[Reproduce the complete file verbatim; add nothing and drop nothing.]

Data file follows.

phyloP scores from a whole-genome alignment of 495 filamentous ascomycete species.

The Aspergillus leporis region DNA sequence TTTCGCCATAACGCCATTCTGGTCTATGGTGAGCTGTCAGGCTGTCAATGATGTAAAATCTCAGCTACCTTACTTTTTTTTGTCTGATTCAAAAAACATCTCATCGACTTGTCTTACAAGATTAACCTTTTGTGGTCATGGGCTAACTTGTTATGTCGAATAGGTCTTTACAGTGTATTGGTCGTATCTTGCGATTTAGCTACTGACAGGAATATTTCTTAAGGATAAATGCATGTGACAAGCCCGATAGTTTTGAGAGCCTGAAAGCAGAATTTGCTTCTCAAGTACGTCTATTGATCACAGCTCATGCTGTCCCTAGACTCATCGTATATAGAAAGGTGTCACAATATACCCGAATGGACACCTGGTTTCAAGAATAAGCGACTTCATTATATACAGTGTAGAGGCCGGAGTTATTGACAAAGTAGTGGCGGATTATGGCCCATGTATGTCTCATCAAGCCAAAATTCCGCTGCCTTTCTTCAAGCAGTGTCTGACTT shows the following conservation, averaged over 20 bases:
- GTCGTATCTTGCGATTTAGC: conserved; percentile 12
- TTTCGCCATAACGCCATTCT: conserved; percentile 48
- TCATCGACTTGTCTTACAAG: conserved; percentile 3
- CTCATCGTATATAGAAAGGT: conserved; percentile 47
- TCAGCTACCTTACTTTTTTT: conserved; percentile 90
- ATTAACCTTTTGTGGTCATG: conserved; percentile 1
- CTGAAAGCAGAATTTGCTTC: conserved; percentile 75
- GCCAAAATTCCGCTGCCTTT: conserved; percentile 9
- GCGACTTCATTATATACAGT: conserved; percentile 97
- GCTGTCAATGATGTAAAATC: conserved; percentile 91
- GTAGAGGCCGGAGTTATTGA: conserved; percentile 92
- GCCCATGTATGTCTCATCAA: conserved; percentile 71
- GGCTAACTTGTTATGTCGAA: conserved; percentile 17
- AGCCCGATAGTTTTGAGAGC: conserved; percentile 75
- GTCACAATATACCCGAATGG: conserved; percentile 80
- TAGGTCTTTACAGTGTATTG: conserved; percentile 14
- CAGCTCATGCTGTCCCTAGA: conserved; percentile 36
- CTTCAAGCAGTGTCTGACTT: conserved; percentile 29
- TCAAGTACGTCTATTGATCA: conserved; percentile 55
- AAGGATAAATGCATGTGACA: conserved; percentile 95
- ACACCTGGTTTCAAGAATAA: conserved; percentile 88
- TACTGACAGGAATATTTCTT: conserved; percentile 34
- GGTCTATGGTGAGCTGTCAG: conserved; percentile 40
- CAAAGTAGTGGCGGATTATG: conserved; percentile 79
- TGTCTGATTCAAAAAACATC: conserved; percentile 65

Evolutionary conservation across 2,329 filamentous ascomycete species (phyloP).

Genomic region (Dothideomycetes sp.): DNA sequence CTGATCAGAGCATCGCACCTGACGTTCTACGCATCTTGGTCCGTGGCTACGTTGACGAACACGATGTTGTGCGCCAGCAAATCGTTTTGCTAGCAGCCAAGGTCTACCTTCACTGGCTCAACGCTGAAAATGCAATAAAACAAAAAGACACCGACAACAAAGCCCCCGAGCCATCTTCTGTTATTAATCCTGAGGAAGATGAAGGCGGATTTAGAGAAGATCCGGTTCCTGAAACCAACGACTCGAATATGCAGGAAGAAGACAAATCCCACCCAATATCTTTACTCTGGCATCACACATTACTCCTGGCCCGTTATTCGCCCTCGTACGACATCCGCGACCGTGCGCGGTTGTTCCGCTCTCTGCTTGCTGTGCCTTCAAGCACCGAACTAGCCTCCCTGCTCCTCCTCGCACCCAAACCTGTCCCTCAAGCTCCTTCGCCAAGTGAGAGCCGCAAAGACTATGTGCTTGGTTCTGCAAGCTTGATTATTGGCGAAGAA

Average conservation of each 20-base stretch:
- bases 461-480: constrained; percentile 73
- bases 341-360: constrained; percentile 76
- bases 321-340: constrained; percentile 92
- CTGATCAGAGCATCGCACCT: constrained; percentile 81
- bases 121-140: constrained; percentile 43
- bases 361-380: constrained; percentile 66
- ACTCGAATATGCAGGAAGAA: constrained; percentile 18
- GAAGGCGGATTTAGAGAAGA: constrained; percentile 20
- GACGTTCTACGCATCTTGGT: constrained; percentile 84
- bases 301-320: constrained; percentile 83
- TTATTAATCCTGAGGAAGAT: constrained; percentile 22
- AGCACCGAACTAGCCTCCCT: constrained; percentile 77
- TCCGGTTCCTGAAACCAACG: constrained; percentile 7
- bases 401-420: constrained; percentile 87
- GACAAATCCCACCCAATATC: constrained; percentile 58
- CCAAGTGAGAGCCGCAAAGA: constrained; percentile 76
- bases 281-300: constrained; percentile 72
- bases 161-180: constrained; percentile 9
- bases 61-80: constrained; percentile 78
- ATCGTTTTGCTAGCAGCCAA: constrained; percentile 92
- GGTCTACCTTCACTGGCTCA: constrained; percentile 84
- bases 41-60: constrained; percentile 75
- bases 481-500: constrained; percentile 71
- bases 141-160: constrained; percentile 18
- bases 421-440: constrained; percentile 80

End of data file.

phyloP scores from a whole-genome alignment of 495 filamentous ascomycete species.

The Aspergillus leporis region DNA sequence TTTCGCCATAACGCCATTCTGGTCTATGGTGAGCTGTCAGGCTGTCAATGATGTAAAATCTCAGCTACCTTACTTTTTTTTGTCTGATTCAAAAAACATCTCATCGACTTGTCTTACAAGATTAACCTTTTGTGGTCATGGGCTAACTTGTTATGTCGAATAGGTCTTTACAGTGTATTGGTCGTATCTTGCGATTTAGCTACTGACAGGAATATTTCTTAAGGATAAATGCATGTGACAAGCCCGATAGTTTTGAGAGCCTGAAAGCAGAATTTGCTTCTCAAGTACGTCTATTGATCACAGCTCATGCTGTCCCTAGACTCATCGTATATAGAAAGGTGTCACAATATACCCGAATGGACACCTGGTTTCAAGAATAAGCGACTTCATTATATACAGTGTAGAGGCCGGAGTTATTGACAAAGTAGTGGCGGATTATGGCCCATGTATGTCTCATCAAGCCAAAATTCCGCTGCCTTTCTTCAAGCAGTGTCTGACTT shows the following conservation, averaged over 20 bases:
- GTCGTATCTTGCGATTTAGC: conserved; percentile 12
- TTTCGCCATAACGCCATTCT: conserved; percentile 48
- TCATCGACTTGTCTTACAAG: conserved; percentile 3
- CTCATCGTATATAGAAAGGT: conserved; percentile 47
- TCAGCTACCTTACTTTTTTT: conserved; percentile 90
- ATTAACCTTTTGTGGTCATG: conserved; percentile 1
- CTGAAAGCAGAATTTGCTTC: conserved; percentile 75
- GCCAAAATTCCGCTGCCTTT: conserved; percentile 9
- GCGACTTCATTATATACAGT: conserved; percentile 97
- GCTGTCAATGATGTAAAATC: conserved; percentile 91
- GTAGAGGCCGGAGTTATTGA: conserved; percentile 92
- GCCCATGTATGTCTCATCAA: conserved; percentile 71
- GGCTAACTTGTTATGTCGAA: conserved; percentile 17
- AGCCCGATAGTTTTGAGAGC: conserved; percentile 75
- GTCACAATATACCCGAATGG: conserved; percentile 80
- TAGGTCTTTACAGTGTATTG: conserved; percentile 14
- CAGCTCATGCTGTCCCTAGA: conserved; percentile 36
- CTTCAAGCAGTGTCTGACTT: conserved; percentile 29
- TCAAGTACGTCTATTGATCA: conserved; percentile 55
- AAGGATAAATGCATGTGACA: conserved; percentile 95
- ACACCTGGTTTCAAGAATAA: conserved; percentile 88
- TACTGACAGGAATATTTCTT: conserved; percentile 34
- GGTCTATGGTGAGCTGTCAG: conserved; percentile 40
- CAAAGTAGTGGCGGATTATG: conserved; percentile 79
- TGTCTGATTCAAAAAACATC: conserved; percentile 65

Evolutionary conservation across 2,329 filamentous ascomycete species (phyloP).

Genomic region (Dothideomycetes sp.): DNA sequence CTGATCAGAGCATCGCACCTGACGTTCTACGCATCTTGGTCCGTGGCTACGTTGACGAACACGATGTTGTGCGCCAGCAAATCGTTTTGCTAGCAGCCAAGGTCTACCTTCACTGGCTCAACGCTGAAAATGCAATAAAACAAAAAGACACCGACAACAAAGCCCCCGAGCCATCTTCTGTTATTAATCCTGAGGAAGATGAAGGCGGATTTAGAGAAGATCCGGTTCCTGAAACCAACGACTCGAATATGCAGGAAGAAGACAAATCCCACCCAATATCTTTACTCTGGCATCACACATTACTCCTGGCCCGTTATTCGCCCTCGTACGACATCCGCGACCGTGCGCGGTTGTTCCGCTCTCTGCTTGCTGTGCCTTCAAGCACCGAACTAGCCTCCCTGCTCCTCCTCGCACCCAAACCTGTCCCTCAAGCTCCTTCGCCAAGTGAGAGCCGCAAAGACTATGTGCTTGGTTCTGCAAGCTTGATTATTGGCGAAGAA

Average conservation of each 20-base stretch:
- bases 461-480: constrained; percentile 73
- bases 341-360: constrained; percentile 76
- bases 321-340: constrained; percentile 92
- CTGATCAGAGCATCGCACCT: constrained; percentile 81
- bases 121-140: constrained; percentile 43
- bases 361-380: constrained; percentile 66
- ACTCGAATATGCAGGAAGAA: constrained; percentile 18
- GAAGGCGGATTTAGAGAAGA: constrained; percentile 20
- GACGTTCTACGCATCTTGGT: constrained; percentile 84
- bases 301-320: constrained; percentile 83
- TTATTAATCCTGAGGAAGAT: constrained; percentile 22
- AGCACCGAACTAGCCTCCCT: constrained; percentile 77
- TCCGGTTCCTGAAACCAACG: constrained; percentile 7
- bases 401-420: constrained; percentile 87
- GACAAATCCCACCCAATATC: constrained; percentile 58
- CCAAGTGAGAGCCGCAAAGA: constrained; percentile 76
- bases 281-300: constrained; percentile 72
- bases 161-180: constrained; percentile 9
- bases 61-80: constrained; percentile 78
- ATCGTTTTGCTAGCAGCCAA: constrained; percentile 92
- GGTCTACCTTCACTGGCTCA: constrained; percentile 84
- bases 41-60: constrained; percentile 75
- bases 481-500: constrained; percentile 71
- bases 141-160: constrained; percentile 18
- bases 421-440: constrained; percentile 80